Dealing with the many different aspects of a commercial real estate contract can be an incredibly stressful and time consuming process. In many cases it requires several rounds of negations. If sticking points cannot be sorted out, then that time and energy might even be wasted. That is why Letters of Intent (LOI) are often desired by both buyers and sellers. These letters essentially formalize negotiations and streamline discussion so that it is more likely that a favorable understanding will be reached in as efficient a manner as possible.
What Exactly is a Letter of Intent?
It is critical to have legal help when working on these letters. A legal professional will explain how he LOI should include the following:
***Set the Table: The letters should indicate what terms or issues are agreed upon (settled) and what still needs to be worked out.
***Promise of Good Faith: Next, the the LOI should explain that both parties agree to operate in good faith–and confirm that they are bound to do so. This gives the agreement at least some force. It does not mean that either party is automatically “locked in.” Instead, it is just a confirmation that the terms of the transaction left to be negotiated will be analyzed reasonably, without ulterior intentions to scuttle the deal. Determining when good faith is or is not present is a difficult process, but an attorney can explain how it might apply on a case by case basis. This is one of the more important parts of the LOI. In fact, there is generally an implied covenant to negotiate in good-faith, but the clause is usually included as confirmation.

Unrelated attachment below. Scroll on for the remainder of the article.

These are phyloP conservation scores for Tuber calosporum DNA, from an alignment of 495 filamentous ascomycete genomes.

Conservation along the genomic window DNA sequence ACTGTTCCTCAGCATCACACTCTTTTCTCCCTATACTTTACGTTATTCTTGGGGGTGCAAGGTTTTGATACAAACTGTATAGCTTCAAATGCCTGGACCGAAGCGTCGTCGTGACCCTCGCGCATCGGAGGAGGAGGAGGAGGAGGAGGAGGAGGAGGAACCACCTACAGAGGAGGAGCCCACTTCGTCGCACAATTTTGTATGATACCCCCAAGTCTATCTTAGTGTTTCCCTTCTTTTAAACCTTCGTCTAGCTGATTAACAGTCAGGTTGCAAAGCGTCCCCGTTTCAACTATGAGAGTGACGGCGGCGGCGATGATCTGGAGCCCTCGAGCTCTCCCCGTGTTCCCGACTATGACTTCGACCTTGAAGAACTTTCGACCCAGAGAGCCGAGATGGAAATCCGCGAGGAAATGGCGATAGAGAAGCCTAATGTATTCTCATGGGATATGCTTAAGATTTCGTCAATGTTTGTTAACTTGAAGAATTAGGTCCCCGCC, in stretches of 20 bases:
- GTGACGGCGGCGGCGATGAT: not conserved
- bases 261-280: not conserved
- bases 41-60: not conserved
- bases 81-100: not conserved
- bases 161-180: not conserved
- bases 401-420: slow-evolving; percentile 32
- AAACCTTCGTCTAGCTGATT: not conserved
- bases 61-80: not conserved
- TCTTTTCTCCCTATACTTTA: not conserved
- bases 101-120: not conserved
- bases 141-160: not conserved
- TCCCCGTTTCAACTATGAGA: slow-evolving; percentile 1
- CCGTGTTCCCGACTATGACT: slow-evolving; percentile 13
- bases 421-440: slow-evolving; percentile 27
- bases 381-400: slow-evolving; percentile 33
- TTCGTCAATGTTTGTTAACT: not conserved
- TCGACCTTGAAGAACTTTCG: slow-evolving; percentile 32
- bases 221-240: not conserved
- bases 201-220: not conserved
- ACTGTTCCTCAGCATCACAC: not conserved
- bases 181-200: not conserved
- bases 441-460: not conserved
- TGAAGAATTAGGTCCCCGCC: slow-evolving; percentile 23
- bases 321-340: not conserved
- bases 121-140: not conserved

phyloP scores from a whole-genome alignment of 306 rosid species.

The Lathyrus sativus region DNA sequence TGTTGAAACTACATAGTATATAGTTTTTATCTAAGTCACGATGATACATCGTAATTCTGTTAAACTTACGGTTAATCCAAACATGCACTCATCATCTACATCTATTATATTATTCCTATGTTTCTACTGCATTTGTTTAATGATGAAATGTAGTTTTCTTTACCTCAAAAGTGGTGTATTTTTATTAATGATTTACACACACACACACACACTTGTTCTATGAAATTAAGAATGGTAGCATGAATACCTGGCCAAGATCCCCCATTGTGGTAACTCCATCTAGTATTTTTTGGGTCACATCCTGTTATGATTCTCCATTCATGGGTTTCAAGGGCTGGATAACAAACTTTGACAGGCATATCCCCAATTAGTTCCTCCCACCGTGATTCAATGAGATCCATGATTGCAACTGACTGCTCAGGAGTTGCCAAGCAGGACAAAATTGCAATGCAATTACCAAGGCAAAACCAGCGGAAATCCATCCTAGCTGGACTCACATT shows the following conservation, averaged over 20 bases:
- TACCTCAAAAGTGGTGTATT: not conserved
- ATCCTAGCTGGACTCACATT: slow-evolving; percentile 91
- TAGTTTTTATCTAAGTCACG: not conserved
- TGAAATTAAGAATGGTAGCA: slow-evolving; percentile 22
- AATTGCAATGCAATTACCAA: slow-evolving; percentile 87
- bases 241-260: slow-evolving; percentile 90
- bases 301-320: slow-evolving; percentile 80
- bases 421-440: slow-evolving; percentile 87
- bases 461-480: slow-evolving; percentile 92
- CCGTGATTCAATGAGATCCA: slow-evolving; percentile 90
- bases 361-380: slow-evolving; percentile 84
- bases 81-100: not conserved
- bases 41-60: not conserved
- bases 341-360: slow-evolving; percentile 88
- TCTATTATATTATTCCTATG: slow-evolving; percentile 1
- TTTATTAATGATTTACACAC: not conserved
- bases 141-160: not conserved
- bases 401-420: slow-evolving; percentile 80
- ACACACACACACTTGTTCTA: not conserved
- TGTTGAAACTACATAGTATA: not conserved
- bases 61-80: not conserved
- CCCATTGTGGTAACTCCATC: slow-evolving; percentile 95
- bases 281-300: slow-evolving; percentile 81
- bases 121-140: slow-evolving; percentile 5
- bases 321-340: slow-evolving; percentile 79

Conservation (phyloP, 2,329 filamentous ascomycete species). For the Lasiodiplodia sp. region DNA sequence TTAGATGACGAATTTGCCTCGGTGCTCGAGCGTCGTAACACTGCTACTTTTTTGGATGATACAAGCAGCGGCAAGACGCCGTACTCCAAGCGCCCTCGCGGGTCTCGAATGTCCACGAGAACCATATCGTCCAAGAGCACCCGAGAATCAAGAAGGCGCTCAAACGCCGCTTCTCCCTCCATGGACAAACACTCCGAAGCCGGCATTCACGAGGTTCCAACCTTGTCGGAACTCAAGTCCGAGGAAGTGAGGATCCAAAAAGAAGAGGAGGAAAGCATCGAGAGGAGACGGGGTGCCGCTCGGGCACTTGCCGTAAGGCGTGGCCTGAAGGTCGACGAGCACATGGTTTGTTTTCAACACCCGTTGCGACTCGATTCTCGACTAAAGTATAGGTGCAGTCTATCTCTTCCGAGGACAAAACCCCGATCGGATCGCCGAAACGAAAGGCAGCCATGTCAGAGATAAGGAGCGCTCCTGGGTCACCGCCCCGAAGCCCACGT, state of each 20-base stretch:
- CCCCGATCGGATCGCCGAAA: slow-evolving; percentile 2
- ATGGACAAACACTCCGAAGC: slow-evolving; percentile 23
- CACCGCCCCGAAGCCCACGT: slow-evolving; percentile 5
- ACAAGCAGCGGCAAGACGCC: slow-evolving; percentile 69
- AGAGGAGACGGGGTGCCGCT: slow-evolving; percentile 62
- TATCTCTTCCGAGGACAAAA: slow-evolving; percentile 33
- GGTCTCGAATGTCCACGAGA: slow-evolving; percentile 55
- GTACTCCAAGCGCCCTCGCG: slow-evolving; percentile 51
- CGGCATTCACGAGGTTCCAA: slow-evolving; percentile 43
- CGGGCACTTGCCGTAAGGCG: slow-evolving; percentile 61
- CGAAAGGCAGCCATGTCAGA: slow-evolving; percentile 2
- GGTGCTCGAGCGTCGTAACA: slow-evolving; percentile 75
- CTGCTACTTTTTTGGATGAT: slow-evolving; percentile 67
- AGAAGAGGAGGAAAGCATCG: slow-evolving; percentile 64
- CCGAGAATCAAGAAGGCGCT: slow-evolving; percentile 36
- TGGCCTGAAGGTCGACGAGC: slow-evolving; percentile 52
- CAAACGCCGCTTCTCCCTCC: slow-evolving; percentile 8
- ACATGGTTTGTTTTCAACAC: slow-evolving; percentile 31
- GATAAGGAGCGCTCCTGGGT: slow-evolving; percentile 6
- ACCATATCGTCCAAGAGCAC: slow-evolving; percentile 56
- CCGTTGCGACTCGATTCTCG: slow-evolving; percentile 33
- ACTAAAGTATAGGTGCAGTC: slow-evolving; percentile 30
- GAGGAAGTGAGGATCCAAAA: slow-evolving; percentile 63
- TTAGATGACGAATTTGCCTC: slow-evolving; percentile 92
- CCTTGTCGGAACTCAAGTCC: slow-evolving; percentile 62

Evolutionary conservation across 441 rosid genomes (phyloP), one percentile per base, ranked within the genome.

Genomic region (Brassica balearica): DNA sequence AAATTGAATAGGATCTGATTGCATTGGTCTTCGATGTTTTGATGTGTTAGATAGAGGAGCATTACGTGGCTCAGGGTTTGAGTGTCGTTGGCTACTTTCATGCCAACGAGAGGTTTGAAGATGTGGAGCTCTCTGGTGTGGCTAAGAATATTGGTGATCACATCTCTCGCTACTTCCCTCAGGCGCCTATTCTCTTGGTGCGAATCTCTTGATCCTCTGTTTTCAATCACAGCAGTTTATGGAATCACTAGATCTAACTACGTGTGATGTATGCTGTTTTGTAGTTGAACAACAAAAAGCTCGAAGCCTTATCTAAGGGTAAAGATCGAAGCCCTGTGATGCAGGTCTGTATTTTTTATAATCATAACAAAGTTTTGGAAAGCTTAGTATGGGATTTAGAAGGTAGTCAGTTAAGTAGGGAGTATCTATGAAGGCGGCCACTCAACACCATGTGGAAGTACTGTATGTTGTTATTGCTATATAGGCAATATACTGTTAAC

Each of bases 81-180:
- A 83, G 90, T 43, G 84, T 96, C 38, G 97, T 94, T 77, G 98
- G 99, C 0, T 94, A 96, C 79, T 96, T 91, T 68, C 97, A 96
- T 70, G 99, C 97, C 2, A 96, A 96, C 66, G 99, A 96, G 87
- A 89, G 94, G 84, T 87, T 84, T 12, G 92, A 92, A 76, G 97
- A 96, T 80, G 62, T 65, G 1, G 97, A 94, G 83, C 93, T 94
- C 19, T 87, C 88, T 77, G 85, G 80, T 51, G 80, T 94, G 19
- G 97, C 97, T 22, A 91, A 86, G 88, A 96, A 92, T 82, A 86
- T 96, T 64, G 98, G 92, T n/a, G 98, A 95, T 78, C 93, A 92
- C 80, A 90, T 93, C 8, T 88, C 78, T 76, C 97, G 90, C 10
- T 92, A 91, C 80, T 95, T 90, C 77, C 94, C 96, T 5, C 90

***When to End: Finally the LOI should indicate a specific time when the negotiations may be canceled.
Letters of Intent are somewhat difficult for many to get their head around, because they seem to be an agreement to keep negotiating. But even though they may not settle anything for good, they are critical pieces to the puzzle of commercial real estate negotiations.
Many of the specifics that will go into these letters above and beyond the outline issued discussed above, hinge of many different case-specific details. For example, you must consider whether the space is a “hot commodity” or if many other offers are likely to be on the table. Similarly, do you have a history of working with the party? How much faith can you place in their commitments? Do you have other arrangements with the party such that this negotiation is just one aspect of your relationship?
As will all legal issues, in our area it is essential to have the aid of an experienced Sacramento commercial real estate legal professional to advocate for your interests. Please feel free to contact our office to see how we can help.